FOLLOWING days of uncertainty food regulators have today clarified their position on the path to compliance for CBD companies looking to continue to operate in the UK market next year.
On Monday, this week, the Association for the Cannabinoid Industry (ACI) said it had secured new guidance from the Food Standards Agency (FSA) on the toxicology testing data required to achieve Novel Food compliance.
This appeared to show a shift in the position of the FSA from the one it had outlined to the market in July, prompting much uncertainty for CBD businesses.
However, the FSA today updated its guidance, confirming that its position has not changed from the one previously outlined.
Monday’s ACI Claims
In July, UK regulators the FSA said in a public question and answer session with The Canna Consultants that Novel Food ‘Validations’ could be secured without toxicology tests having been undertaken.
However, earlier this week in press and social media statements and a pre-recorded video – which can be viewed here – the ACI summarised the FSA’s stance as follows.
-Novel foods applications will not be validated without the inclusion of toxicology safety data.
-This data does not exist and must be generated. Relying on data in the public domain is not sufficient.
FSA Outlines Its Position
Today the FSA’s updated guidance outlines its position, saying:
An important part of any application will be a consideration of the product’s safety.
Applicants will need to include details of the toxicological studies they have undertaken, or propose to undertake with clear details of the reasoning for these particular tests.
Where all information isn’t available at the time of submission, a justification for the delay and when results will be available must also be included. Without such information it is unlikely we will be able to validate an application.
Toxicology Testing Is Required
In February, this year the FSA raised concerns about the safety of CBD and said it expected companies to comply with its Novel Food regulations by March 31, 2021.
It said it had concerns in relation to CBD’s potential impact on the liver and with certain groups such as mums-to-be and breast-feeding mums.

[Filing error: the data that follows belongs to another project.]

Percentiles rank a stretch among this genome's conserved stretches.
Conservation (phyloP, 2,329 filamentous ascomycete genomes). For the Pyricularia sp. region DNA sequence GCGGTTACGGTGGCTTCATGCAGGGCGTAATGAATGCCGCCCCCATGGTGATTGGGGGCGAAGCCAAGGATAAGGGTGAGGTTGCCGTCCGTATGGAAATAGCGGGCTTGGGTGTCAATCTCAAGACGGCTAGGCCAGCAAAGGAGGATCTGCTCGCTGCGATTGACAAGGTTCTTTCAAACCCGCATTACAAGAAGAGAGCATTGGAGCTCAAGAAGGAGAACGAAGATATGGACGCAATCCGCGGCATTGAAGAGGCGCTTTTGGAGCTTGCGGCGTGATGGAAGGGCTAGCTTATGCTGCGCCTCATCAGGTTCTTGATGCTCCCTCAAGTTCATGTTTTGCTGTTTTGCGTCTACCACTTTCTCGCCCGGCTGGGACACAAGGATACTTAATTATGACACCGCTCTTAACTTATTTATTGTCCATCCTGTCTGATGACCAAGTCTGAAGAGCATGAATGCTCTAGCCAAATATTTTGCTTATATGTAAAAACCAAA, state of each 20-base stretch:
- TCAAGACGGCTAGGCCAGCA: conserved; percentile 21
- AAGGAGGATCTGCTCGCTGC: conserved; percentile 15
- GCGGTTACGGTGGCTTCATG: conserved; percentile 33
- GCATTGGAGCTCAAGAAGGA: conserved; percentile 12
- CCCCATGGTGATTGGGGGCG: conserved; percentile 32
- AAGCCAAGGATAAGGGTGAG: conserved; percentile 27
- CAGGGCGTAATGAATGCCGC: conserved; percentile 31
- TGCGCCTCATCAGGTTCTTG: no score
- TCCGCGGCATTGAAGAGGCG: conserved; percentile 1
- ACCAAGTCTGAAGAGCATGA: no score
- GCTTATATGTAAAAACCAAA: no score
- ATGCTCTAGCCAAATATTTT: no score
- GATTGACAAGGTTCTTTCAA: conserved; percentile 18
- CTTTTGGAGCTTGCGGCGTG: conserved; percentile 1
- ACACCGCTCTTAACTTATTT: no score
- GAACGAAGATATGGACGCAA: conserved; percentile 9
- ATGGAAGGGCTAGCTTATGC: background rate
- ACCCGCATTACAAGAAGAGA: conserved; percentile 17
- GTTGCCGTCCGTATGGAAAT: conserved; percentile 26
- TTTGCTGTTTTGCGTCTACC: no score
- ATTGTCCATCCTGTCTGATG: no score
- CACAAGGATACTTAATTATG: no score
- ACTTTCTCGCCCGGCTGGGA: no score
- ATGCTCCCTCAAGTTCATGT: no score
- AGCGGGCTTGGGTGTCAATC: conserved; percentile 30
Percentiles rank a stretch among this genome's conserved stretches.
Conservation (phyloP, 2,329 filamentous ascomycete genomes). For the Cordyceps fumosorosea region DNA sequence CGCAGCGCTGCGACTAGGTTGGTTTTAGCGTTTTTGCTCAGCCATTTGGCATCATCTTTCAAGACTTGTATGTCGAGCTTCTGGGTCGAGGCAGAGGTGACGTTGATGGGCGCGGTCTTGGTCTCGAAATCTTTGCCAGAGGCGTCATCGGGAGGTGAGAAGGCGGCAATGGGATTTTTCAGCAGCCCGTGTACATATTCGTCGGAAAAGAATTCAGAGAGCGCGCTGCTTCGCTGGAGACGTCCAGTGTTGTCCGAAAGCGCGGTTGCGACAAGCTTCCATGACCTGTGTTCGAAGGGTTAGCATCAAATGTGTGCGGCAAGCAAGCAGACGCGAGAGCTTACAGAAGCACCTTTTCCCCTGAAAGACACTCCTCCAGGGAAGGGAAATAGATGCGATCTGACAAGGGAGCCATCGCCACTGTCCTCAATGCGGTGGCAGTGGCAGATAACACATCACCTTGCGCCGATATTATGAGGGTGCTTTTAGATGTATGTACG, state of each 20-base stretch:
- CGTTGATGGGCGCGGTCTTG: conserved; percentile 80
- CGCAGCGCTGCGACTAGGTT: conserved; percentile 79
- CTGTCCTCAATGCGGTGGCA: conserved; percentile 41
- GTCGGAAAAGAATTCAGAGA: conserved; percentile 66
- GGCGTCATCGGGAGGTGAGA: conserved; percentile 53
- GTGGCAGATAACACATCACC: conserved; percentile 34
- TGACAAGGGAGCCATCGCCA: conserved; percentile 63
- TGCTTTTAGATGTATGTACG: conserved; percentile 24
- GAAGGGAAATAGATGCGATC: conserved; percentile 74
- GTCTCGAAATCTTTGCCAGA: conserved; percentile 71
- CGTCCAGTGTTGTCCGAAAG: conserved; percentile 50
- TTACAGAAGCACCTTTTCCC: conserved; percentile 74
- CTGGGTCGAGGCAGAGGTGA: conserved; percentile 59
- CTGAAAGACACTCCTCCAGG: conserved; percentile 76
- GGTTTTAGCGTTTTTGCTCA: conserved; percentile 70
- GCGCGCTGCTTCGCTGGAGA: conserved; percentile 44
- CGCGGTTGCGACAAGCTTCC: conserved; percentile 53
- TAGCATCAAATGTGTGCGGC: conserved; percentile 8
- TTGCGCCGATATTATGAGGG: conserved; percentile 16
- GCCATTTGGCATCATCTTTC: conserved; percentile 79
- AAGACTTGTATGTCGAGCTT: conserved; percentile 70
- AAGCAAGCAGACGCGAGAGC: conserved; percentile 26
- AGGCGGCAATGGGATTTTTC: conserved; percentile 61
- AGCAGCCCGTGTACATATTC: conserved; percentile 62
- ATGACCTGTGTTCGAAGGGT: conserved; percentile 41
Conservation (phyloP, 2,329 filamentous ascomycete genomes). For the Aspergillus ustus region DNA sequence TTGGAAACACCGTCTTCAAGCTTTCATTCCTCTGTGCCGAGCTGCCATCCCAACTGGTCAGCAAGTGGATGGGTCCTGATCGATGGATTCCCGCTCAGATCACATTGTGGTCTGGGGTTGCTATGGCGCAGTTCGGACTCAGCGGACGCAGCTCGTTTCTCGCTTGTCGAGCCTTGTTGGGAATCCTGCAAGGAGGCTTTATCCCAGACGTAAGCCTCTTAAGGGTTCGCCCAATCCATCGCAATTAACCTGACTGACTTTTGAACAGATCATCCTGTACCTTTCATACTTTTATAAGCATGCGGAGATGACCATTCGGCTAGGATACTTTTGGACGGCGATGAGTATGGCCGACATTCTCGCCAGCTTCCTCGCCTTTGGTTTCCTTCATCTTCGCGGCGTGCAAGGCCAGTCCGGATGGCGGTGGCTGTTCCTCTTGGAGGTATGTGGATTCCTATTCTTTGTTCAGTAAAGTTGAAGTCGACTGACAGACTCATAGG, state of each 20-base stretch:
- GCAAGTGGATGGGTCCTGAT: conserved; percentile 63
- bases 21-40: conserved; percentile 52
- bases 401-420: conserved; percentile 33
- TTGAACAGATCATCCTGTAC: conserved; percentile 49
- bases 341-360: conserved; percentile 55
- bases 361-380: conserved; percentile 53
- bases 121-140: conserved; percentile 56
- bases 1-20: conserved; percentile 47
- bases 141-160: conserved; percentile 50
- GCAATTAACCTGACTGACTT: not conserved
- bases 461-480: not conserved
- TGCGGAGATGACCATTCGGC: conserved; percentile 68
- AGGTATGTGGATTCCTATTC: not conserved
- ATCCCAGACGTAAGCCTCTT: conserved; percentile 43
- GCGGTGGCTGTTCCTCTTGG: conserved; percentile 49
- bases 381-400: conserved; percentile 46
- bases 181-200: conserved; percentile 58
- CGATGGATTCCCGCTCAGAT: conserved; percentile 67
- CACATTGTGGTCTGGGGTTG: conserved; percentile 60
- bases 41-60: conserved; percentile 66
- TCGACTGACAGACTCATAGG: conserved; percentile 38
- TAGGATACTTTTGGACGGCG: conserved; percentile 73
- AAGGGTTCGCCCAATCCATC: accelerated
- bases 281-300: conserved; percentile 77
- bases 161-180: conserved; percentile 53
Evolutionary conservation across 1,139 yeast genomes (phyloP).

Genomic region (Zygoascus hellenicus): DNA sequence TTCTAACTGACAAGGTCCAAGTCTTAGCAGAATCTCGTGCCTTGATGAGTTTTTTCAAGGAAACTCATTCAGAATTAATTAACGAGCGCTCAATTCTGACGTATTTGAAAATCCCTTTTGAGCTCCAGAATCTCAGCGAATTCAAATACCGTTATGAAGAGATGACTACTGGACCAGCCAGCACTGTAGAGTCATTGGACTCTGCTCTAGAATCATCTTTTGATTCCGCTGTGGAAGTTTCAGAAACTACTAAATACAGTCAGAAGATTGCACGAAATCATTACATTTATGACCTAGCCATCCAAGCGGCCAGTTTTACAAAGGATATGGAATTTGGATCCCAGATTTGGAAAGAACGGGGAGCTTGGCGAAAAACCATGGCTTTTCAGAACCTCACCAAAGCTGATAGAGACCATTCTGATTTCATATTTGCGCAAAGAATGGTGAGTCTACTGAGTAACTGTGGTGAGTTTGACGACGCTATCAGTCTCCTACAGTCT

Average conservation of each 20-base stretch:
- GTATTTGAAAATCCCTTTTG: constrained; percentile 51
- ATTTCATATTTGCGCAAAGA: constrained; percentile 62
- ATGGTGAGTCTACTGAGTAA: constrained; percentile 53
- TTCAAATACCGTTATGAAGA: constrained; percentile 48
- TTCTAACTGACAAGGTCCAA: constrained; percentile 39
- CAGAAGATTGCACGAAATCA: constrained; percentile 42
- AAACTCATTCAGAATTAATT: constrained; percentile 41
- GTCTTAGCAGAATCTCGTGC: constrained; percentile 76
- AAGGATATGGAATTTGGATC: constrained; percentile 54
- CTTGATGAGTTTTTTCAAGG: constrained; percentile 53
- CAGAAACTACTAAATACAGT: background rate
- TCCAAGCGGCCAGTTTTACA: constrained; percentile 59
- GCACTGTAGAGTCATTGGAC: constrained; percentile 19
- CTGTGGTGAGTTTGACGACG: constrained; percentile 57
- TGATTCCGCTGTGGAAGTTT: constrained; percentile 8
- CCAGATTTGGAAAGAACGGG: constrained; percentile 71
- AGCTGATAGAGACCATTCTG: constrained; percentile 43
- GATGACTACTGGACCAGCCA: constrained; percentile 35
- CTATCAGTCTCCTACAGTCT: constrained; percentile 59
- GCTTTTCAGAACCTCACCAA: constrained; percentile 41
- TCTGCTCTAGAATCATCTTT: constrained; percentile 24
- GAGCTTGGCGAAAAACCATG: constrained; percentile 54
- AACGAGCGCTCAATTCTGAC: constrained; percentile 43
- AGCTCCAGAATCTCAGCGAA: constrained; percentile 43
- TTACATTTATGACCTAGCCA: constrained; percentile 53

To secure a Novel Food Authorisation businesses must submit applications detailing the components of the CBD products and also demonstrate its safety for public consumption.
With CBD being such a relatively new phenomenon there is little available safety data and, it had become clear that this would have to be generated using in-vivo trials – most probably on rodents.
However, the FSA is still awaiting further guidance from its scientific advisors the Committee on Toxicity, therefore some businesses looking to undertake tests are still awaiting further guidance on what they need to test for.
With this not expected until near the end of the year many had been holding off, and in July, the FSA confirmed it would Validate Novel Food applications, as long as clear details of what the tests would examine were annotated in applications.
This has been confirmed today.
Novel Food – A Two-Stage Process
The Novel Food Authorisation process involves is a two-stage one, which sees an application initially Validated, which means it ticks all of the boxes required to move on to the next stage which is Authorisation.
The Authorisation stage can take up to nine months and sees the FSA examine all relevant data in relation to safety of the products to the consumer.
The Novel Food application and testing process is quite expensive with the ACI estimating it could cost between £300,000 to £1m.
The ACI had earlier announced plans to launch a study with a consortium of companies to demonstrate the safety of CBD.